If I am being completely honest, part of the draw of physiotherapy school was the challenge of just getting accepted to the program.  The year I applied, it was actually easier to get into medical school than a physio program.  All that really meant was that there were more applicants for all available spaces in physiotherapy programs than there were for medical programs, but it gave physio schools serious bragging rights – at least in the eyes of our program directors.  It also made those of us who got in feel pretty special for a few minutes.     

Here’s the thing though: even when I decided to apply to physio school, I knew my heart wasn’t in it.  Once I began the application process though, it became all about the challenges that followed.  Could I get in?  Could I get straight A’s?  Could I get nominated for a clinical placement award?  Could I graduate with honours?  As I checked off each of those boxes, the unease grew in the pit of my stomach.

In the end, I stuck it out.  I accomplished all the things I set out to achieve and have been working in the field for the past decade.  I know I am a good physiotherapist and I there are many aspects of the job I enjoy.  I thrive on the challenges of figuring out difficult conditions.  I am grateful I am in a position in which I can help many people feel better.  I do not take that lightly.  I have met many fabulous people and been a part of several awesome teams over the years.  But physiotherapy was never my dream, and when I accepted the offer of admission from Queen’s, I settled.  And I have been settling ever since.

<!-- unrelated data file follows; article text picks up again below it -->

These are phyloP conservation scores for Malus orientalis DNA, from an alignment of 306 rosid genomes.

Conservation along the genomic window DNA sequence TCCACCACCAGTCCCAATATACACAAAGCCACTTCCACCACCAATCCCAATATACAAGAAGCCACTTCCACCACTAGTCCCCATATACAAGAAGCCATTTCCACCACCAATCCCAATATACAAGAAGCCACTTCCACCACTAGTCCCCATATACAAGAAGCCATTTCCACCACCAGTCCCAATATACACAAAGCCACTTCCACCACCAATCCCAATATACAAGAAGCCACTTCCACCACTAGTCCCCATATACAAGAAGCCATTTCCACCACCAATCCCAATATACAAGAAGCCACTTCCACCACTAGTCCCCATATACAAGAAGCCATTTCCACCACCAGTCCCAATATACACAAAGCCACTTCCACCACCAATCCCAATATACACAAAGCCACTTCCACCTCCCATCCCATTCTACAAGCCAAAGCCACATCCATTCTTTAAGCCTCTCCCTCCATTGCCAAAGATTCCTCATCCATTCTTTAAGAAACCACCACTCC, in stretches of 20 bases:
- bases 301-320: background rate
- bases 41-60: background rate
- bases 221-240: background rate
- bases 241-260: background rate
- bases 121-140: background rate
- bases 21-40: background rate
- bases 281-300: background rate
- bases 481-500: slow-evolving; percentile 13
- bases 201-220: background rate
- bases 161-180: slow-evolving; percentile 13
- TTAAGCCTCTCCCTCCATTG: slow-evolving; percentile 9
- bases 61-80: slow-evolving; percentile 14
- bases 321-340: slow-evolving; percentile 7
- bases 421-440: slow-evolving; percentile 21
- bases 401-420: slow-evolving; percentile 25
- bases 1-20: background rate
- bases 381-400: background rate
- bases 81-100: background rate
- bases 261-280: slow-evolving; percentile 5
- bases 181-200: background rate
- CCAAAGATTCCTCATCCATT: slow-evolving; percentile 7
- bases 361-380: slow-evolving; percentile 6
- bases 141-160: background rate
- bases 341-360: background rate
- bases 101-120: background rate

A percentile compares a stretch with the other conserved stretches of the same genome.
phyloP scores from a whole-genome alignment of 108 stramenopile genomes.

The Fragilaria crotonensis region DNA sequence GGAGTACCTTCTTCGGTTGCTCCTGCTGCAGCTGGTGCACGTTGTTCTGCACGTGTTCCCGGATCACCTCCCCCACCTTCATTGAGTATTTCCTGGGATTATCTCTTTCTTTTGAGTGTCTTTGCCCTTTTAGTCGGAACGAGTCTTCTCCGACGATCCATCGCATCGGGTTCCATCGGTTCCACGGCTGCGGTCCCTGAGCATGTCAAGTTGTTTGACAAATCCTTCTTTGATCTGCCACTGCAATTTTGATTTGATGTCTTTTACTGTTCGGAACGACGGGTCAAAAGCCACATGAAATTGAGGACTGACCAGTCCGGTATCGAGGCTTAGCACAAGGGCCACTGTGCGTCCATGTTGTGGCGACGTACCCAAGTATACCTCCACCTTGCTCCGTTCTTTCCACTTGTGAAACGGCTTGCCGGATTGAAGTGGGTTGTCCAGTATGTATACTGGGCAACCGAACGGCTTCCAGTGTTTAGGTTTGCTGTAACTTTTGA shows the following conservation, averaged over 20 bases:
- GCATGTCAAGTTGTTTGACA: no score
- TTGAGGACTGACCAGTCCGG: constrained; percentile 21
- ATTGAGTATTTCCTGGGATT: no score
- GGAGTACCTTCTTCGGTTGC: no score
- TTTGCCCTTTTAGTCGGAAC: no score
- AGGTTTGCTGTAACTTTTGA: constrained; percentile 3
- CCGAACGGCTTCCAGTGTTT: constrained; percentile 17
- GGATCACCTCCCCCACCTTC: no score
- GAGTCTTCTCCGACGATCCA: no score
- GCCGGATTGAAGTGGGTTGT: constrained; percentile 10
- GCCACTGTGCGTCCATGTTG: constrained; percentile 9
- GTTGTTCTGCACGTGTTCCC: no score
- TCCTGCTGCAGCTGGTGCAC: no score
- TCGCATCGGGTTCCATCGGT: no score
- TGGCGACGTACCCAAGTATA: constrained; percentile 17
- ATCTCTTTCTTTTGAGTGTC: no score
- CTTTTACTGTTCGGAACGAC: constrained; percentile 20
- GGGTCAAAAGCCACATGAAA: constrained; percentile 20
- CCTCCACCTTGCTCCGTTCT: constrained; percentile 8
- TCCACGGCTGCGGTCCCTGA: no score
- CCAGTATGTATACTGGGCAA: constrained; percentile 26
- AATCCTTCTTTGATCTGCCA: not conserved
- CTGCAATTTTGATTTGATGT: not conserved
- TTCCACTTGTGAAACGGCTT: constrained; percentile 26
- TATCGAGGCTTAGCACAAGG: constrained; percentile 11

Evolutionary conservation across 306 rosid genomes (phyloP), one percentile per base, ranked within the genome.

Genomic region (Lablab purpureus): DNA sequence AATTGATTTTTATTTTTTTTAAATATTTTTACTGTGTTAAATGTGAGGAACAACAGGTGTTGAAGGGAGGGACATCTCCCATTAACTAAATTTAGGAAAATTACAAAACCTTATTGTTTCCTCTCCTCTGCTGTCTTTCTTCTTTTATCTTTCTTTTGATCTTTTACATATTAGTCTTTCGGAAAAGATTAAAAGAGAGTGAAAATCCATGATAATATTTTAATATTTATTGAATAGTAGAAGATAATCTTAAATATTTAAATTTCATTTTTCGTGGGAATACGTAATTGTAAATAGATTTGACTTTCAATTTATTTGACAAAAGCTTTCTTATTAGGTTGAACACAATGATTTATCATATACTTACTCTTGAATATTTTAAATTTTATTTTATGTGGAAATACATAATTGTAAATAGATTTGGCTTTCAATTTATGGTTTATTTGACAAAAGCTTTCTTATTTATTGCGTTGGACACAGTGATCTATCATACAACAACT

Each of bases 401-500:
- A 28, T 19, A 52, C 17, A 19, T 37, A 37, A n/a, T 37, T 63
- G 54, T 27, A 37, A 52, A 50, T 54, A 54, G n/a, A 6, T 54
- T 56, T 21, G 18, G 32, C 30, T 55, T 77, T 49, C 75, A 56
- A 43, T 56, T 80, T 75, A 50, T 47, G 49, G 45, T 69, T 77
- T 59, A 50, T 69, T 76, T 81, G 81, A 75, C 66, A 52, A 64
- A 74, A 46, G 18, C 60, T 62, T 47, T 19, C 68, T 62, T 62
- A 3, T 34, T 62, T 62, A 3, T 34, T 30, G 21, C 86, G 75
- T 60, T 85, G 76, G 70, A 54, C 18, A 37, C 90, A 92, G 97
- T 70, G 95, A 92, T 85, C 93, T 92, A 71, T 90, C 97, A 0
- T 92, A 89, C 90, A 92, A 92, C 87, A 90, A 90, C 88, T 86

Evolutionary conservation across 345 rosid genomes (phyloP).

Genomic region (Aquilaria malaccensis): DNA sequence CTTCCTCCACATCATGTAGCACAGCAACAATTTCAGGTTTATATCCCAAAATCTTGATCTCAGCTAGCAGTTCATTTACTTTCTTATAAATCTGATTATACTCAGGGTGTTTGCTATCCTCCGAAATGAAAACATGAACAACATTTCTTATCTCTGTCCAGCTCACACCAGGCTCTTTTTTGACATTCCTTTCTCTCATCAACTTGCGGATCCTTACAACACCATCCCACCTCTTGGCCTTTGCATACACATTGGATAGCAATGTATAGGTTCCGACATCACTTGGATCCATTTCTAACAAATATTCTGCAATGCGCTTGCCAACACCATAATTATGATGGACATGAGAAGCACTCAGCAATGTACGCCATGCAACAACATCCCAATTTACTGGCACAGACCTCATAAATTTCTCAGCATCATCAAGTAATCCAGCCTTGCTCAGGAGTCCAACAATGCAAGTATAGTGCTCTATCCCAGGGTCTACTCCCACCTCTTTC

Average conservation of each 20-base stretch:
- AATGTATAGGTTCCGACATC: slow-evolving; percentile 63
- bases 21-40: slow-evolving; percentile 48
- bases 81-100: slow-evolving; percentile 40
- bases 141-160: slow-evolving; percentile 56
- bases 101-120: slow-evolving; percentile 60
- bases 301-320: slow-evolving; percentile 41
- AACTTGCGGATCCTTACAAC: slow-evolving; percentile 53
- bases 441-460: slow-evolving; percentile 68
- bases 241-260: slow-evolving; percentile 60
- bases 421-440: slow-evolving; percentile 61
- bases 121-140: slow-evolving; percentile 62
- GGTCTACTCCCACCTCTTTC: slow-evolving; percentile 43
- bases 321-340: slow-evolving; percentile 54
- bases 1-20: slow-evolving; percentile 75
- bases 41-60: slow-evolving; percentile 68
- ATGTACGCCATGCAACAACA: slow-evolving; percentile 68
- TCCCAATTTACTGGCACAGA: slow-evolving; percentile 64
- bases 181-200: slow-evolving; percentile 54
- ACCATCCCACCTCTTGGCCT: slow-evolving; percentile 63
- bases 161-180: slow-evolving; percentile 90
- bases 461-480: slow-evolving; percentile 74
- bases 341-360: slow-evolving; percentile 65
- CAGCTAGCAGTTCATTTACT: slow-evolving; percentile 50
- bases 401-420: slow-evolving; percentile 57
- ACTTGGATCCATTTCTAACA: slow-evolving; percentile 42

But I never stopped dreaming.

When I was 23, I went to visit my best friend who was living in the Cayman Islands at the time.  A bunch of us were out for drinks one night and we started talking about people we had met who had the coolest possible jobs.  While fantasizing about our own awe-inspiring future resumés, one of the girls memorably shouted, “Dive master, cellar master, and… Intelligence for the Navy!”